Bangladesh witnesses record high deaths in tiger attacks
Bangladesh, which is a home of the Royal Bengal Tiger, recorded the maximum number of instances of tigers killing men last year.
Dhaka: Bangladesh, which is a home of the
Royal Bengal Tiger, recorded the maximum number of instances
of tigers killing men last year, a phenomenon being attributed
to increasing human intrusion in the Sundarbans resulting in a
shrinking of habitat for the big cat.
"We are witnessing a growing trend of deaths caused by
tigers. Fifty people died last year, the highest number of
deaths we recorded in the past 100 years, while the figure was
24 in 2007," forest conservator Tapan Dey said.
He said the loss of big cat habitats and food sources
in southwestern Sundarbans, the world`s largest mangrove
forest which is home to the last 440 Bengal Tigers is a reason
for this number.
Dey`s comments came two days after Bangladesh joined
the World Tiger Day celebrations promising effective steps to
save the endangered big cats and planned an effective
participation in the 13-nation Tiger Conservation Summit in St
Petersburg in September.
"I will attribute the phenomenon (growing number of
deaths) on human intrusion in Sundarbans... men are not good
food for big cats but are easy prey, while the tigers are
quickly losing their main food there because of poaching,"
chief executive of Bangladesh Wildlife Trust Professor Anwarul
Islam, also a senior professor of zoology department
of the premier Dhaka University, said nearly 450,000 families
live around the Sundarbans, a stretch of 6,017 square
kilometers of forest "and their interactions with tigers are
growing day by day causing the higher death rates".
He said the Trust recently carried out a survey on 800
families living around the Sundarbans with nearly half of them
admitting that they had tasted the deer meats at least once in
the past one year that amounts to at least 150 deer.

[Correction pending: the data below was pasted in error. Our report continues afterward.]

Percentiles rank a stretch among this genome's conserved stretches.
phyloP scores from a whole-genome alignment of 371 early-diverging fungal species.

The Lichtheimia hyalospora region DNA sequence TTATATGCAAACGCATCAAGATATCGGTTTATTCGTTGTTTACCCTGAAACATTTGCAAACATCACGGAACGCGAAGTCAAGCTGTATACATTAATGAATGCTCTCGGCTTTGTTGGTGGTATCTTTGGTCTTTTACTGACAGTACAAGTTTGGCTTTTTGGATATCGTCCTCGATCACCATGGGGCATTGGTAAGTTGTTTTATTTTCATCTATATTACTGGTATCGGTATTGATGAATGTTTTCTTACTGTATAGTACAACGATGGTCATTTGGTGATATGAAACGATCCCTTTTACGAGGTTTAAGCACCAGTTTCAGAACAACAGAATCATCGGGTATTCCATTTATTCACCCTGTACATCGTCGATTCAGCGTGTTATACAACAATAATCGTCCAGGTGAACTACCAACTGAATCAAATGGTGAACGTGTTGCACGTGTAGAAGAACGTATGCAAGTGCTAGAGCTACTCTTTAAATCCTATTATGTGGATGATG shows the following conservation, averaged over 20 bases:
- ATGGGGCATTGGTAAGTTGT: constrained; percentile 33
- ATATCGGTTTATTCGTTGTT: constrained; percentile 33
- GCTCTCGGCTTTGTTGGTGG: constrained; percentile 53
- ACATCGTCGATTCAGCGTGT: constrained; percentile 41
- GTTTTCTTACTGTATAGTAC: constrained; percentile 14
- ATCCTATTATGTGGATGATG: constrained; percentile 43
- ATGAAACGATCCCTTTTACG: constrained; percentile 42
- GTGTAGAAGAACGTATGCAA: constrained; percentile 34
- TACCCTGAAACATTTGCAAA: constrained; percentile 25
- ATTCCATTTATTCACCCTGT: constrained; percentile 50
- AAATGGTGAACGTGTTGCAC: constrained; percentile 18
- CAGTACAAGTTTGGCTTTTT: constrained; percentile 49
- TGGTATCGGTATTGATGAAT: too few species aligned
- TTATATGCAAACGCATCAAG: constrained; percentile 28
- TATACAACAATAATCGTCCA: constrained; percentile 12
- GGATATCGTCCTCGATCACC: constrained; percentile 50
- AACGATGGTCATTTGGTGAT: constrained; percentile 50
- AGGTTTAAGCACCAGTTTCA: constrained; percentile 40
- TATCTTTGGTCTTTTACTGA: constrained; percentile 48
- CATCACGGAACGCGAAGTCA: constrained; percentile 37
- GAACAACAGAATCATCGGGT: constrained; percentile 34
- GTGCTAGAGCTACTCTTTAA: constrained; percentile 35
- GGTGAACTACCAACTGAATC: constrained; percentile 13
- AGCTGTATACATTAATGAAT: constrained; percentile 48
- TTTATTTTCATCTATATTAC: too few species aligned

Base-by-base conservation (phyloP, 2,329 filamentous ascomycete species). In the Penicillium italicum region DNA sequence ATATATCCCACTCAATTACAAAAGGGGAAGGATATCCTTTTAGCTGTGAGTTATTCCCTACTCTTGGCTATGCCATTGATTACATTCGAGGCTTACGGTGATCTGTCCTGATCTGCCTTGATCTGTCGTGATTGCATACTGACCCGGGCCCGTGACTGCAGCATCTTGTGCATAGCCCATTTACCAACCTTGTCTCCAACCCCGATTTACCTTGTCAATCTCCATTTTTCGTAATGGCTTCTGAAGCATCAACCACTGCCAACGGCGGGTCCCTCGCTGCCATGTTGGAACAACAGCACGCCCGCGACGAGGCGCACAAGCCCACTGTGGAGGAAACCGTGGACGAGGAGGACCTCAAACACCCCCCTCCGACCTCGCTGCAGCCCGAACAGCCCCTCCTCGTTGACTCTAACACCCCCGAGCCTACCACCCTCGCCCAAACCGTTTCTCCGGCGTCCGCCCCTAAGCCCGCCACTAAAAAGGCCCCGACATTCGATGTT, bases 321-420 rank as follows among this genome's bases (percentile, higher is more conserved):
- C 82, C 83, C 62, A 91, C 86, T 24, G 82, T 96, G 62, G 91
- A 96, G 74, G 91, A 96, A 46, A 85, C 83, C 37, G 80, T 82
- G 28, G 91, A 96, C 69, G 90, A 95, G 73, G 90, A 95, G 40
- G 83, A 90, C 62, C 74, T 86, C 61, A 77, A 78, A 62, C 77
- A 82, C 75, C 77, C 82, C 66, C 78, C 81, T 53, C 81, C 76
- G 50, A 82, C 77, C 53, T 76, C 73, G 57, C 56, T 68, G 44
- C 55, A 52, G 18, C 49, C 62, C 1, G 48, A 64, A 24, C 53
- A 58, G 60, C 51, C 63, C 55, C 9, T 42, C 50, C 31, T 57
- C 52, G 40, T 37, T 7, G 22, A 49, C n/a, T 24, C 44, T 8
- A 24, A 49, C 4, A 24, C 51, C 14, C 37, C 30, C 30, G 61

"The survey reflects how the tigers are losing their
main food source," he said.
The last pugmark survey by the forest department and
UN Development Programme (UNDP) in 2004 estimated the number
of tigers to be around 440, including 21 cubs, and in Indian
side of the Sundarbans the tiger population was around 270.
"According to our estimates, the Sundarbans can now
accommodate as high as 400 big cats because of their
squeezed habitats and food sources both for ecological and
man-made reasons," wildlife expert Professor Mostafa Foroz of
suburban Jahangirnagar University said.
He said the Royal Bengal tigers were found across the
country even five decades ago, but they were now confined
alone to the Sunderbans.
Islam, however, said the Sundarbans, 50 per cent of
Bangladesh`s forest cover -- was still the habitat of highest
number of tiger population in a single forest zone.
However, it was exposed to ecological danger because
salinity intrusion and abnormally frequent natural disasters
like cyclones or tidal surges thought to be caused by climate
"Tigers play a key role in maintaining biodiversity,
food chain and ecology of forest... Sundarbans, one of world`s
most resourceful forests, would have been extinct without
tigers," junior minister for environment Hassan Mahmud told a
Tiger Day conference two days ago.
The tiger is treated as one of the most critically
endangered animals fast disappearing from the world. Experts
estimated the current population of all the six sub-species of
the big cat to be about 3,200 down from around 100,000 in
Tropical Bangladesh, however, drafted a tougher
anti-poaching law as part of a growing conservation campaign
to protect its endangered wildlife -- including the Royal
Bengal Tiger and its main prey, the deer population, for
The country`s existing Wildlife Conservation Act of
1974 prescribed maximum two years of imprisonment for a
poacher or smuggler alongside a penalty amounting to only Taka
2,000 taka (USD 30).
According to an International Union for Conservation
of Nature (IUCN) study more than 13 species have become
extinct in Bangladesh over the past 40 years, and over 100
species are now considered endangered or critically